Mayerling, Heiligenkreuz and the “Seegrotte”

New day of visit in the Austrian countryside from Vienna which we leave in the early morning. To begin with, we pass through the romantic Helenental valley to the former Mayerling hunting lodge, passing through the Roman town of Baden, famous for its thermal baths.

Mayerling Castle, later a hunting lodge, is today a monastery of the Order of Carmel. Rudolf, Crown Prince of Austria, the only son of Emperor Franz Joseph I of Austria and Empress Elisabeth, known as “Sissi”, and heir to the Austro-Hungarian crown, bought the castle in 1886 and turns it into hunting pavilion when he was found dead with his mistress, Baroness Mary Vetsera, on January 30, 1889. The mystery still remains today and the exact causes of their death are not very clear. Some speak of a double suicide, others mention a conspiracy to remove the crown prince whose mentality and ideas could upset the Austro-Hungarian monarchy.

Since then, the place has become a museum and sort of a tourist attraction in Austria. Although the photos are allowed, the amount of tourists and the small rooms are making picture shooting almost impossible… But that does not stop me from admiring the various rooms of the pavilion, including the statue of the Virgin in the chapel of the Virgin church, represented with the face of Empress Elisabeth and a dagger in the heart. Masses are still celebrated today in memory of Crown Prince Rudolf.

After visiting the pavilion, we take the road towards Heiligenkreuz and its Cistercian abbey founded in 1133. Since its creation, the divine office and the monastic life there were never once interrupted, making of it the second living Cistercian community in the world after the one of Rein, also in Austria. The abbey, which retains the tradition of Gregorian chant, received the visit of Pope Benedict XVI on September 9, 2007, during his trip to Austria. When we arrive, we start without wasting time our visit of the abbey church, followed by a tour of the medieval cloister which houses the remains of the last Babenberger.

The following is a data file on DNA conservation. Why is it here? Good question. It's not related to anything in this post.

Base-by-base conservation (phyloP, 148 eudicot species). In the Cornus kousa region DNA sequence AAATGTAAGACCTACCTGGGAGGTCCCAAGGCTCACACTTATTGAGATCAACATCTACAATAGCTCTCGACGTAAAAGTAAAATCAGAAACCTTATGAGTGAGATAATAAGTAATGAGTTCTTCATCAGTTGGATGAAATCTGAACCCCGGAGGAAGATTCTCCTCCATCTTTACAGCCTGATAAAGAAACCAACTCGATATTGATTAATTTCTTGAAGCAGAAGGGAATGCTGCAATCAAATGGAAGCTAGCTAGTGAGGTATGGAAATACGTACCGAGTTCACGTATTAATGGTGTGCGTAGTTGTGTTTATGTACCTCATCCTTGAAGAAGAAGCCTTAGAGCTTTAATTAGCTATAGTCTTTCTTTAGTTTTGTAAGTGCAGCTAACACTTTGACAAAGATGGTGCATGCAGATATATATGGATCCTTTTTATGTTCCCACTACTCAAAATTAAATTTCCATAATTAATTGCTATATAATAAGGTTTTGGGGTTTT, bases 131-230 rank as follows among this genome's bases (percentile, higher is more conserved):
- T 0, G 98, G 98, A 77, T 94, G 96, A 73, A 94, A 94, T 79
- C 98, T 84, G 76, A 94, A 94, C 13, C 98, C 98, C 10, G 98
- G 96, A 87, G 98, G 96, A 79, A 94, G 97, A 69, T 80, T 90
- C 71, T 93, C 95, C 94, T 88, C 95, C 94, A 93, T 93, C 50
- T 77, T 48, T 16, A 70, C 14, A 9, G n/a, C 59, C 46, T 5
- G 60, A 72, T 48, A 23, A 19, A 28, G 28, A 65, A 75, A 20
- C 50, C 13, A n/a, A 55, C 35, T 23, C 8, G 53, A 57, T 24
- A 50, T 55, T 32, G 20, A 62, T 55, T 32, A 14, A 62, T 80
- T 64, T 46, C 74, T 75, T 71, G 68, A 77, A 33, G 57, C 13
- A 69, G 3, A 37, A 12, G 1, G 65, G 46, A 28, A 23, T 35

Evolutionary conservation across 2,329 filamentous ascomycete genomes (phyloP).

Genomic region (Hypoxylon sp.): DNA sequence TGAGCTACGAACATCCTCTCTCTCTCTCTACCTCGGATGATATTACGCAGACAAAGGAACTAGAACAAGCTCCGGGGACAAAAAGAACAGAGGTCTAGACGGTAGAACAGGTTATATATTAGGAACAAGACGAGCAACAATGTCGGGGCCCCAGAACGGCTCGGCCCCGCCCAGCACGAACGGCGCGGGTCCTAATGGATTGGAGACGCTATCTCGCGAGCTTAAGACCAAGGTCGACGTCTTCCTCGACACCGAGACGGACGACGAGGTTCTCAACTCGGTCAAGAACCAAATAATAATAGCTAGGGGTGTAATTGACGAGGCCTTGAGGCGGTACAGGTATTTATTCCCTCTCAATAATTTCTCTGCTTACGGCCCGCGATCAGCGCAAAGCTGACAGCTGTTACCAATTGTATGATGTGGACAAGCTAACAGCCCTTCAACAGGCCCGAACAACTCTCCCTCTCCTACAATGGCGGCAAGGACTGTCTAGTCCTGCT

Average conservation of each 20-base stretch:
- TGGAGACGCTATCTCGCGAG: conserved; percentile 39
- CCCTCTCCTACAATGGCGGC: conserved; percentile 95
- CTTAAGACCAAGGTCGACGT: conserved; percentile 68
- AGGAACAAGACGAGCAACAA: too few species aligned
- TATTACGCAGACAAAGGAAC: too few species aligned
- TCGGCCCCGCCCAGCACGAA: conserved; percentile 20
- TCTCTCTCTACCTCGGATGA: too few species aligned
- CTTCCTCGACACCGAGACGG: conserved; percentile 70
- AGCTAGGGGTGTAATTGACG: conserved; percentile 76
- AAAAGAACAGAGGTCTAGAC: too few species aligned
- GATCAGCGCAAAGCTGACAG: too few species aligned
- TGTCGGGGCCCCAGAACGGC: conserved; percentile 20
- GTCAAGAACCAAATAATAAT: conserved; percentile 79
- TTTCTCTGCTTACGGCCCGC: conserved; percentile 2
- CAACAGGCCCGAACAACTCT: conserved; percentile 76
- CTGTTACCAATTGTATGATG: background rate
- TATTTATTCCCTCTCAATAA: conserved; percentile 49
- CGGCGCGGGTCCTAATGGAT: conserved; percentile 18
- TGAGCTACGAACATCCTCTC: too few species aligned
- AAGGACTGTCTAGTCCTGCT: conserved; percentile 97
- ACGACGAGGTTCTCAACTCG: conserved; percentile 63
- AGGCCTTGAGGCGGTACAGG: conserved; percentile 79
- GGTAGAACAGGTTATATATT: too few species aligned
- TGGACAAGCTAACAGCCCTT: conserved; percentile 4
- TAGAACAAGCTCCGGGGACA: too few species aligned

There is much less people here than in Mayerling and this can be seen in the pictures above, right? Anyway, it is nice to walk around the simply decorated cloister without being jostled every three seconds by someone. Special mention for the stained glass windows, beautiful and all different from one wall to the other!

Before our return to Vienna, we travel a dozen kilometers to enjoy a relaxing boat trip on the largest underground lake in Europe, Hinterbrühl. It is a violent catastrophe that allowed the creation of one of the most impressive natural sites in the world. In 1912, after an explosion in the gypsum mine, over 20 million liters of water poured furiously dan corridors and underground galleries of the mine. This water breakthrough at the origin of the formation of the huge underground lake which is now the largest in Europe. Years after the disaster, the disused mine remained closed until an international team of speleologists discovered in the 30s this unique underground show, now open to the public all year long.

Pictures from the official website Seegrotte.at

After a visit of the galleries and a mini-cruise quite refreshing on the underground lake of the cave, our way back to the surface and its summer climate is quite painful. However, the time to join our air-conditioned bus and we’re back to a relatively normal temperature to enjoy our return to Vienna. The visit of the cave was interesting and helps to get an idea about the living conditions of minors at the time and the mini-cruise in the darkness was pleasant, even if we actually didn’t see much!